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FEATURED ARTICLES

The "Trade Deficit": Defective Language, Deficient Thinking

Daniel B. Klein and Donald J. Boudreaux
June 5, 2017

A trade deficit is bad, right? Not so fast. Economists have long known that it's not bad. But the language of "deficit" leads people to think that it is. The authors of this month's Featured Article, economists Daniel Klein and Donald J. Boudreaux, point out that we could just easily regard a trade deficit as a "surplus of stuff." Neither way of thinking, they argue, is informative. Instead, they conclude, "economists ought to speak in a way that ascribes a presumptive mutual gainfulness and rightness to whatever voluntary decisions people make regarding all that is their own." Economists should throw out the "deficit"/"surplus" talk.
MORE ARTICLES BY Daniel B. Klein
MORE ARTICLES BY Donald J. Boudreaux

Arnold Kling

The Social Learning Animal

Arnold Kling
June 5, 2017
Why does only one species on earth develop a cumulative culture? Arnold Kling delves into evolutionary neuroscience and reviews Kevin Laland's new book, Darwin's Unfinished Symphony. Distinct from other animals, humans generate and sustain common thought patterns and behavior over time. Not only are Laland's insights fascinating, but also his book also offers methodological suggestions to economists for their own research.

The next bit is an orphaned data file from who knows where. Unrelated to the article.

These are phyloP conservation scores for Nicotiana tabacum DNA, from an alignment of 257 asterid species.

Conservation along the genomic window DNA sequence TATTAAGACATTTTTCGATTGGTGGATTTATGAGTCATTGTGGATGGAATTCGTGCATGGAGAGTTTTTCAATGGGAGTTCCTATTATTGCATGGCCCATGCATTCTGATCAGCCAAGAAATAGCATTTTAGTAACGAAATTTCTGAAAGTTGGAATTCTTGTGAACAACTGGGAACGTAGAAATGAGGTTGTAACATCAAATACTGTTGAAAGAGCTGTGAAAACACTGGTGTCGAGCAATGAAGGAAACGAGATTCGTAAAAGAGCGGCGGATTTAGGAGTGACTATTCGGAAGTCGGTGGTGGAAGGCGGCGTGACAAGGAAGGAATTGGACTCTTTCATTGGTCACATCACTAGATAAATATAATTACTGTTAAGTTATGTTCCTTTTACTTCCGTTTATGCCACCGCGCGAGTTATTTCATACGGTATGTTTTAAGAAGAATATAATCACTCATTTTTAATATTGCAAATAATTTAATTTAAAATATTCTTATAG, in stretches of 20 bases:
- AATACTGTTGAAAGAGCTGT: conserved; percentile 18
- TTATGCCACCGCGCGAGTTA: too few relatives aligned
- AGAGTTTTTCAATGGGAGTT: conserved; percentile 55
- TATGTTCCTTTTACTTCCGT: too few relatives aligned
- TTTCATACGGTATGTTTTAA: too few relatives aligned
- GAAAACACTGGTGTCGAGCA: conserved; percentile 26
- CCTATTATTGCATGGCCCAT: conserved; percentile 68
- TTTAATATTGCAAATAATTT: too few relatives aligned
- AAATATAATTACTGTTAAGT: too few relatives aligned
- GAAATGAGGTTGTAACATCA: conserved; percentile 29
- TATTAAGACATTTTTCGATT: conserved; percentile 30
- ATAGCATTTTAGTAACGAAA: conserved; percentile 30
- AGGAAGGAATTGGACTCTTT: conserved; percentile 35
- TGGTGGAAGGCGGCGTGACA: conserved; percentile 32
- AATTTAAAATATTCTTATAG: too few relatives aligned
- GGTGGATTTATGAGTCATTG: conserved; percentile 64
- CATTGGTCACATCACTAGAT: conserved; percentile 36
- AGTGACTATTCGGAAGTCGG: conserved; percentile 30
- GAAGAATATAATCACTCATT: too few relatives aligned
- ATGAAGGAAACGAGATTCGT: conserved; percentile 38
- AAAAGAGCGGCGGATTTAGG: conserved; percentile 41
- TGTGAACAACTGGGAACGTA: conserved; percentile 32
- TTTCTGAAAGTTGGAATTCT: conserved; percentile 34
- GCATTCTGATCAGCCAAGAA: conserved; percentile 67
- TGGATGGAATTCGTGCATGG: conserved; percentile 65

MORE ARTICLES BY ARNOLD KLING

FEATURED COLUMNS

THINKING STRAIGHT

Once a commonplace characteristic of globalization, immigration has become a heated topic, especially in the United States and Europe. This month, Anthony de Jasay explores possible alternatives for the "economic refugees" being met with such hostility in the developed world today, and finds them wanting.
MORE ARTICLES BY ANTHONY DE JASAY

AN ECONOMIST LOOKS AT EUROPE

Pedro Schartz

Thoughts for Tigers

Pedro Schwartz
May 1, 2017
In his address to the recent Mont Pelerin Society meeting in Seoul, South Korea, Pedro Schwartz proffered some advice for escaping Asia's recent economic doldrums. Far from blindly mimicking the policies of the developed world, Schwartz asks the former "tigers" to turn their eyes to macroeconomic stabilization and market liberalization.
MORE ARTICLES BY PEDRO SCHWARTZ